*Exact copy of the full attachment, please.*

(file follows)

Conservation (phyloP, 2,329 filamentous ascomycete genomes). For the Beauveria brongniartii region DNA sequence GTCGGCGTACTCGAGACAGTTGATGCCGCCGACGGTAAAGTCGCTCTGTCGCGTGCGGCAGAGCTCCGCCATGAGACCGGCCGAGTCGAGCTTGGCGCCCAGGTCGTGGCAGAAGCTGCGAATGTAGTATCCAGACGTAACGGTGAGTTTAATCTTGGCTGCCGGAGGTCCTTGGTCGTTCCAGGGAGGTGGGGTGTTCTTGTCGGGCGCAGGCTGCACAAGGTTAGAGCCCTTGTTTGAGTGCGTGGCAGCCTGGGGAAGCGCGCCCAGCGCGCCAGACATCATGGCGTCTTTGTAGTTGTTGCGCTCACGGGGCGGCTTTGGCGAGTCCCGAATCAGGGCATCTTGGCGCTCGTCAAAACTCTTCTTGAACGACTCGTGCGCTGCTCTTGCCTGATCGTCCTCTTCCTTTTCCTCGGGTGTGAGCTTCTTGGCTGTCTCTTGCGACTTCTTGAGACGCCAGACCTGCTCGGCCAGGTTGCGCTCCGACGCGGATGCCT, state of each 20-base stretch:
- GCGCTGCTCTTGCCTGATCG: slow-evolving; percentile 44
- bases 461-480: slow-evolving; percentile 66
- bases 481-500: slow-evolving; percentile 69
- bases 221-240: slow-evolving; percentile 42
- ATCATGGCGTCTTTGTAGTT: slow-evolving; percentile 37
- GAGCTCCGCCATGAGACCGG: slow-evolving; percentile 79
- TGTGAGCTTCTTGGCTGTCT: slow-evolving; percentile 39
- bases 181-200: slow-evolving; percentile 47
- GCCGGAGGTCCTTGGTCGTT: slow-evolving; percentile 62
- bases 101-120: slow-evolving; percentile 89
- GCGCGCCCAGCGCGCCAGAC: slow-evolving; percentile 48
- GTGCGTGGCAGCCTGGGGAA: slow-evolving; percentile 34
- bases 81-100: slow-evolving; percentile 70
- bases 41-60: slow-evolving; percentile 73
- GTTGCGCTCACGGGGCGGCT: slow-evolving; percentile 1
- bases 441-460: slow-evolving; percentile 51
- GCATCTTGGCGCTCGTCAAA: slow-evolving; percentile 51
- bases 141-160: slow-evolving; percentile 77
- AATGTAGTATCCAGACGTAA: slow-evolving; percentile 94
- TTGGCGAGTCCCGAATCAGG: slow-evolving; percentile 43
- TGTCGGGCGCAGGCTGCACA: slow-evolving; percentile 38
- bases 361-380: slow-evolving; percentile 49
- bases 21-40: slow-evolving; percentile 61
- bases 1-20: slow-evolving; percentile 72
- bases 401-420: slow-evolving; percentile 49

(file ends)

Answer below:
Conservation (phyloP, 2,329 filamentous ascomycete genomes). For the Beauveria brongniartii region DNA sequence GTCGGCGTACTCGAGACAGTTGATGCCGCCGACGGTAAAGTCGCTCTGTCGCGTGCGGCAGAGCTCCGCCATGAGACCGGCCGAGTCGAGCTTGGCGCCCAGGTCGTGGCAGAAGCTGCGAATGTAGTATCCAGACGTAACGGTGAGTTTAATCTTGGCTGCCGGAGGTCCTTGGTCGTTCCAGGGAGGTGGGGTGTTCTTGTCGGGCGCAGGCTGCACAAGGTTAGAGCCCTTGTTTGAGTGCGTGGCAGCCTGGGGAAGCGCGCCCAGCGCGCCAGACATCATGGCGTCTTTGTAGTTGTTGCGCTCACGGGGCGGCTTTGGCGAGTCCCGAATCAGGGCATCTTGGCGCTCGTCAAAACTCTTCTTGAACGACTCGTGCGCTGCTCTTGCCTGATCGTCCTCTTCCTTTTCCTCGGGTGTGAGCTTCTTGGCTGTCTCTTGCGACTTCTTGAGACGCCAGACCTGCTCGGCCAGGTTGCGCTCCGACGCGGATGCCT, state of each 20-base stretch:
- GCGCTGCTCTTGCCTGATCG: slow-evolving; percentile 44
- bases 461-480: slow-evolving; percentile 66
- bases 481-500: slow-evolving; percentile 69
- bases 221-240: slow-evolving; percentile 42
- ATCATGGCGTCTTTGTAGTT: slow-evolving; percentile 37
- GAGCTCCGCCATGAGACCGG: slow-evolving; percentile 79
- TGTGAGCTTCTTGGCTGTCT: slow-evolving; percentile 39
- bases 181-200: slow-evolving; percentile 47
- GCCGGAGGTCCTTGGTCGTT: slow-evolving; percentile 62
- bases 101-120: slow-evolving; percentile 89
- GCGCGCCCAGCGCGCCAGAC: slow-evolving; percentile 48
- GTGCGTGGCAGCCTGGGGAA: slow-evolving; percentile 34
- bases 81-100: slow-evolving; percentile 70
- bases 41-60: slow-evolving; percentile 73
- GTTGCGCTCACGGGGCGGCT: slow-evolving; percentile 1
- bases 441-460: slow-evolving; percentile 51
- GCATCTTGGCGCTCGTCAAA: slow-evolving; percentile 51
- bases 141-160: slow-evolving; percentile 77
- AATGTAGTATCCAGACGTAA: slow-evolving; percentile 94
- TTGGCGAGTCCCGAATCAGG: slow-evolving; percentile 43
- TGTCGGGCGCAGGCTGCACA: slow-evolving; percentile 38
- bases 361-380: slow-evolving; percentile 49
- bases 21-40: slow-evolving; percentile 61
- bases 1-20: slow-evolving; percentile 72
- bases 401-420: slow-evolving; percentile 49